In most Western cultures, having wisdom teeth removed is seen almost as a rite of passage, but why do they need to be removed anyway? In most developed countries they are removed as a preventive procedure before they cause any medical complications. Why? Because in the event that they do cause problems after they have come in, it is a lot more difficult to remove wisdom teeth that have sprouted roots and connected to the jaw. Extracting wisdom teeth that are already connected to the jaw could result in nerve damage or other complications.
photo by Sarah (Rosenau) Korf
By now you may be thinking, “well that’s great, but if wisdom teeth cause that much trouble before they even come in, then why do we even have them?” It’s true that wisdom teeth don’t seem to serve much of a purpose now, but scientists think that they did play a role in our evolution. Prehistoric diets required a lot of chewing power, which causes excessive wear on the teeth. However, our jaws have gotten smaller over history, as a result of eating softer or cooked foods. This means that we no longer require the extra set of molars, and they tend to make the rest of the teeth overcrowded in our modern jaw size.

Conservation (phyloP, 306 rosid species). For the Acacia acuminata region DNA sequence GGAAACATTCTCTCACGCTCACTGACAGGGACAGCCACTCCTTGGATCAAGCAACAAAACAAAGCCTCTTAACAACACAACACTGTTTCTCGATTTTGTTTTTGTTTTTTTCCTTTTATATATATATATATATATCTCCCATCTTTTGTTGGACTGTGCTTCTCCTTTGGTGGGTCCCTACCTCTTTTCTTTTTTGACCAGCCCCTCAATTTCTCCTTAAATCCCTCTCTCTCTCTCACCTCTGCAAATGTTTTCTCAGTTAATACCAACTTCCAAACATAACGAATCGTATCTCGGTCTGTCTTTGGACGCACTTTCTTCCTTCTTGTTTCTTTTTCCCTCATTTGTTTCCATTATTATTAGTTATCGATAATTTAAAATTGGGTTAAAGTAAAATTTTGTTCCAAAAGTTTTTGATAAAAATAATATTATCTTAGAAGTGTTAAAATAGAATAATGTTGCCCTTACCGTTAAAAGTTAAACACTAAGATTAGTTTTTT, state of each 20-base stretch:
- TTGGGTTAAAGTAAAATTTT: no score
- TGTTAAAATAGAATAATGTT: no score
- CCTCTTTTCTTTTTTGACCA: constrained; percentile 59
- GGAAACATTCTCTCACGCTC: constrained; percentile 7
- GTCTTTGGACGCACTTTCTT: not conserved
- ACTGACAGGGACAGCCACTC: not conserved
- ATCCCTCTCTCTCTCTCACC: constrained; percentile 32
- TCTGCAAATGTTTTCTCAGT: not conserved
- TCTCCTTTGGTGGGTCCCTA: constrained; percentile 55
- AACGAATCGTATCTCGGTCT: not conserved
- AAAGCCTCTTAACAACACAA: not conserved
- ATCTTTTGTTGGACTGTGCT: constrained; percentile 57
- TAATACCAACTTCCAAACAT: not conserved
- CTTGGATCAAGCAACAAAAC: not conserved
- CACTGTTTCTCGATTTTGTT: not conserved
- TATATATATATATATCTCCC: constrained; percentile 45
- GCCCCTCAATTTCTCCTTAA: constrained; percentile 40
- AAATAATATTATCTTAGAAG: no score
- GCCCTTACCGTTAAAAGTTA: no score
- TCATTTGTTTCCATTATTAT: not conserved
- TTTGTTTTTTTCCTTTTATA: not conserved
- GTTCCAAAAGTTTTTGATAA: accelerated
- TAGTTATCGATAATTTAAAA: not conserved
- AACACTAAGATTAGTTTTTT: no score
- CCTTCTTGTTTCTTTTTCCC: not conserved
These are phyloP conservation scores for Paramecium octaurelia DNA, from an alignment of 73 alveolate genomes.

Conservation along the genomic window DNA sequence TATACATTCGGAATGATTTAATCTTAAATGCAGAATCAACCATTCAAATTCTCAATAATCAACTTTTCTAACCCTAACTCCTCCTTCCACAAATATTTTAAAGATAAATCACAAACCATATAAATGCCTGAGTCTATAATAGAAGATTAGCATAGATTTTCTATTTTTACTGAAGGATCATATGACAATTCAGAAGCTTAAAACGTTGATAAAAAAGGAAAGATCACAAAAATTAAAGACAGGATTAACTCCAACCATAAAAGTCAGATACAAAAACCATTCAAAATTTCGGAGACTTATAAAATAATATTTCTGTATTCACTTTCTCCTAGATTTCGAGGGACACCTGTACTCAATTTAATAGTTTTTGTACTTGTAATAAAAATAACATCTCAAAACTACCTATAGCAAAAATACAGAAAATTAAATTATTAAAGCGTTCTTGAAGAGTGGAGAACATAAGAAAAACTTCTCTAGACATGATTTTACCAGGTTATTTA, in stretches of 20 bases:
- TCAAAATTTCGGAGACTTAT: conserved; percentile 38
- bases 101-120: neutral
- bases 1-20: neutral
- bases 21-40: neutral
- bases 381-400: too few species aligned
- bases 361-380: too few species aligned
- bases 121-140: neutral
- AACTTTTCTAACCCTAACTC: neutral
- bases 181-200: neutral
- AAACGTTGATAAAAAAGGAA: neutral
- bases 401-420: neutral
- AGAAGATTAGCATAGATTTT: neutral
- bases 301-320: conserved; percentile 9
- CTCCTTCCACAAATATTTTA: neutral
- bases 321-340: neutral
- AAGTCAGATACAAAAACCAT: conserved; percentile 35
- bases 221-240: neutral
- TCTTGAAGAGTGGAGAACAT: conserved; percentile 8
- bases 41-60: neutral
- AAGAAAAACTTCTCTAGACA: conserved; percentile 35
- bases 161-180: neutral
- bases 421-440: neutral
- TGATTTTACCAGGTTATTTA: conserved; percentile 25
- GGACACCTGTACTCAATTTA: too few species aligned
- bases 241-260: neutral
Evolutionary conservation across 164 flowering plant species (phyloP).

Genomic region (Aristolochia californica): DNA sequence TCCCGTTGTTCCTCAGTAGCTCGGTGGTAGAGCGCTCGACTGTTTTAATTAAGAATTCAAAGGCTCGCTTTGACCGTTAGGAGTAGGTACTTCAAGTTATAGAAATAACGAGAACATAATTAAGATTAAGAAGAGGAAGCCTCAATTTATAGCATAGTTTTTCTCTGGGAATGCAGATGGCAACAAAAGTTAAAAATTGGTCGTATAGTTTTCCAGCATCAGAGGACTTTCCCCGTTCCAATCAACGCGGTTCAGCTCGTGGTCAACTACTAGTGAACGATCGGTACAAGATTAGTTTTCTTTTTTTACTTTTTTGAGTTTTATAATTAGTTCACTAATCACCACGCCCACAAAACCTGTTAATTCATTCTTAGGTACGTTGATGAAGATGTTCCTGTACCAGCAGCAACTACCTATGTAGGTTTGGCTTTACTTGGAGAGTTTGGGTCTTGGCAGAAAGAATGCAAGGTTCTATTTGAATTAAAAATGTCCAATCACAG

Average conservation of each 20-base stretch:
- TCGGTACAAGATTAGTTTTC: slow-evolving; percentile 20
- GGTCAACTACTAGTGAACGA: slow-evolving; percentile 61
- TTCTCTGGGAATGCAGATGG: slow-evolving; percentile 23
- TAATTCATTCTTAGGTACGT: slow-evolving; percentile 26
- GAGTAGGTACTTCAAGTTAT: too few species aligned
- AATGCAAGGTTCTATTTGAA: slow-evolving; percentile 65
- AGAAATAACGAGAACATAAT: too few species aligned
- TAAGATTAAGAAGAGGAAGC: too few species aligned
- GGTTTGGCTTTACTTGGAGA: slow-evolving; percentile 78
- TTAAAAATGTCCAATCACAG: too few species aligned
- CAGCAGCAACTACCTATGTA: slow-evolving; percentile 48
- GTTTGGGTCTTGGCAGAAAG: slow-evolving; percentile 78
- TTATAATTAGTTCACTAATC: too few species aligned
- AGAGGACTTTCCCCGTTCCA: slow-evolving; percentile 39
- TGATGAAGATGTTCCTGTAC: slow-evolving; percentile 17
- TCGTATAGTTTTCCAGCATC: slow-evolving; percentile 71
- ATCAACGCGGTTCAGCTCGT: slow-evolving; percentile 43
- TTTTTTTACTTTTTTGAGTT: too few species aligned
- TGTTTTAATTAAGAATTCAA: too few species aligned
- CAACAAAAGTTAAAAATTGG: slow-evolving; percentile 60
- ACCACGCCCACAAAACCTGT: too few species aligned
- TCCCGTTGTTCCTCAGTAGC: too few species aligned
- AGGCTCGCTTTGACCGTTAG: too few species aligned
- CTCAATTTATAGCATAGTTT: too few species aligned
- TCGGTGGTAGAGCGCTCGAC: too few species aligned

If you’re interested in learning more about wisdom teeth, or are looking for an extraction, visit your Bellevue family dentist today.
For more helpful advice and fun facts about dental care, check out the previous installment of our mini-series “The Whole Tooth.”